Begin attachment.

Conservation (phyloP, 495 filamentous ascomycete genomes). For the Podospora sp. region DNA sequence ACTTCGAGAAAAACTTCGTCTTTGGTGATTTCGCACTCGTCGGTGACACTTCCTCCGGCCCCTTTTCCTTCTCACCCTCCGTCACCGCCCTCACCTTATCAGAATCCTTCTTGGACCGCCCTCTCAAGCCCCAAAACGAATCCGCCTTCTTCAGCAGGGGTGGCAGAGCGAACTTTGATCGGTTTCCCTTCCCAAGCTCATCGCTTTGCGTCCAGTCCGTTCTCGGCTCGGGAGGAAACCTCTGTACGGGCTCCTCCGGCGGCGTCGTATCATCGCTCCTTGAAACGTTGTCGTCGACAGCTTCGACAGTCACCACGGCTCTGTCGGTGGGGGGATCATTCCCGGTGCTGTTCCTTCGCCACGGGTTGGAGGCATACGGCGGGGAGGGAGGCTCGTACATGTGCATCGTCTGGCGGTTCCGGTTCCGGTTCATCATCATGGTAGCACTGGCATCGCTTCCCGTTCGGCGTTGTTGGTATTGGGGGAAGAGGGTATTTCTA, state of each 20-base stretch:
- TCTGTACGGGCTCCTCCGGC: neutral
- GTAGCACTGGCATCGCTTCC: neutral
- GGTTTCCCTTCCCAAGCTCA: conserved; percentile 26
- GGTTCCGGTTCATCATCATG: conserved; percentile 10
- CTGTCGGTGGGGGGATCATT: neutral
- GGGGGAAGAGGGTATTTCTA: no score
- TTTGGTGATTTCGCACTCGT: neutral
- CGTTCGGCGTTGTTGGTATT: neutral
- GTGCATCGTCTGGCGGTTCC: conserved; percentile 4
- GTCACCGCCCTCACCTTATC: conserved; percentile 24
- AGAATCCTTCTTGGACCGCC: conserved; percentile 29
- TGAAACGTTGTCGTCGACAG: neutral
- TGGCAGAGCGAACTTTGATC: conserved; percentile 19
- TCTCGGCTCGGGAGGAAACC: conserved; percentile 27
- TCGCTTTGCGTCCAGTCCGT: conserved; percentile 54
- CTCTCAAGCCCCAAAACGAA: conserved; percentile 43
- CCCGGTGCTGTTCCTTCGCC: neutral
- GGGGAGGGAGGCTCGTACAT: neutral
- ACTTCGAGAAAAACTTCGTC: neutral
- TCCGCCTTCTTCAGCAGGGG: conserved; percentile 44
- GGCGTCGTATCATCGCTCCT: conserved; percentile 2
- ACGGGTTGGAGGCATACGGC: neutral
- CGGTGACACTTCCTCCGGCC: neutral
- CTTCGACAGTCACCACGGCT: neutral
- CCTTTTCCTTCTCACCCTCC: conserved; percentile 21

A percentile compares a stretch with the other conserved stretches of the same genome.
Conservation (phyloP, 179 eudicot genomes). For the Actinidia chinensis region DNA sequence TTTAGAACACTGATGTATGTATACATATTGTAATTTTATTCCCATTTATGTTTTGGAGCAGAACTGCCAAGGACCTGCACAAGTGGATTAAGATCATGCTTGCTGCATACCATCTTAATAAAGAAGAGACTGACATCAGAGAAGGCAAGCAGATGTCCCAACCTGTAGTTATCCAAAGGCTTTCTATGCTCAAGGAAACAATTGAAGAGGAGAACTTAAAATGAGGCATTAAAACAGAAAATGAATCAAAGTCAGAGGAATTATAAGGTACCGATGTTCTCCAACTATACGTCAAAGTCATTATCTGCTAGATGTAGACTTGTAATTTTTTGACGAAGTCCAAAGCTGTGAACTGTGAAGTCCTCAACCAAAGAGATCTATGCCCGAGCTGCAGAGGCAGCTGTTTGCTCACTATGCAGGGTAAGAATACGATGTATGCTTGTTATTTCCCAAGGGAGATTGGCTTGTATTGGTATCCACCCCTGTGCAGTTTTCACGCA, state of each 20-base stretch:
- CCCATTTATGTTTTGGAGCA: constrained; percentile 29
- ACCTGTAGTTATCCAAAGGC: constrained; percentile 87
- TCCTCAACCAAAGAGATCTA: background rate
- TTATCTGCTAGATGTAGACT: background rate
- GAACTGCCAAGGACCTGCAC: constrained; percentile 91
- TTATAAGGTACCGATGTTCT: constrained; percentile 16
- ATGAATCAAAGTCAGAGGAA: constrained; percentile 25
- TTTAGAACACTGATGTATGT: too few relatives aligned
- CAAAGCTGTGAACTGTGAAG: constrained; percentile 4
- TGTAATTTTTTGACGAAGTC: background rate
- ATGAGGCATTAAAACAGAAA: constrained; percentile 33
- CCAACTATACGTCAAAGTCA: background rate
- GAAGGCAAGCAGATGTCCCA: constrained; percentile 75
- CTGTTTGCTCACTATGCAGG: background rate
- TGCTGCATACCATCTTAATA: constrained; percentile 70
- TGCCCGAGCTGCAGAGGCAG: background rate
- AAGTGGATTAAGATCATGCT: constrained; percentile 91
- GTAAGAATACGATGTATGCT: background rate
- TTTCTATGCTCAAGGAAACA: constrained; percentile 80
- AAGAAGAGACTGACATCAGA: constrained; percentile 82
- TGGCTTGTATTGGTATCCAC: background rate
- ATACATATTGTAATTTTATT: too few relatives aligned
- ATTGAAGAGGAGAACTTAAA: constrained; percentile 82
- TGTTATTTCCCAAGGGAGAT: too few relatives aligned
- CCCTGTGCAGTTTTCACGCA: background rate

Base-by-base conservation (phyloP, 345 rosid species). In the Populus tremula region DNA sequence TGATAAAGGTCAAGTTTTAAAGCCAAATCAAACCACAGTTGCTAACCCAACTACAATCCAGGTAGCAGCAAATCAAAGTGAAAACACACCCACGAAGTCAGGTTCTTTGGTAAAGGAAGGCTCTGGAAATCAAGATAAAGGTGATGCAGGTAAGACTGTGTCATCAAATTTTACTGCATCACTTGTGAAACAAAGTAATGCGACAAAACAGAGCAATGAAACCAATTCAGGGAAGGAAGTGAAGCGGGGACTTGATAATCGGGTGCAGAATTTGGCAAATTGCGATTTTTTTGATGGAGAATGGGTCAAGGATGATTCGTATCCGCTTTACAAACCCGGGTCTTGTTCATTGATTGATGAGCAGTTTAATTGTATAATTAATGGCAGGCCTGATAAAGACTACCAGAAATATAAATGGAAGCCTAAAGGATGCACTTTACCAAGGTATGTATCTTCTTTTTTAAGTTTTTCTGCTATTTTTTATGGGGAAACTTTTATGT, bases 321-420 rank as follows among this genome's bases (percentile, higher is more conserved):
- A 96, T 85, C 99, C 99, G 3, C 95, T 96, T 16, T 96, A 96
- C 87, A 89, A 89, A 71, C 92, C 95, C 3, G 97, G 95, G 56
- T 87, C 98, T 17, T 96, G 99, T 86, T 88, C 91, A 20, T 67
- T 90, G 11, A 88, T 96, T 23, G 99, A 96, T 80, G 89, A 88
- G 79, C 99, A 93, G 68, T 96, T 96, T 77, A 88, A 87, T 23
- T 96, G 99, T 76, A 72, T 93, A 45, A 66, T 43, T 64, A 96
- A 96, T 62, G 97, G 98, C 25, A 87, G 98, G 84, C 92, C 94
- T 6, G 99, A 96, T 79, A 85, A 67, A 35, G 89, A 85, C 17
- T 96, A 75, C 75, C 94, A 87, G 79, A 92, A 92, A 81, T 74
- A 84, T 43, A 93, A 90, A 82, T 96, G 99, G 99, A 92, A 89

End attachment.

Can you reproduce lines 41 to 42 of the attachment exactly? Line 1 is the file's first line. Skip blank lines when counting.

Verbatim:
- GAAGGCAAGCAGATGTCCCA: constrained; percentile 75
- CTGTTTGCTCACTATGCAGG: background rate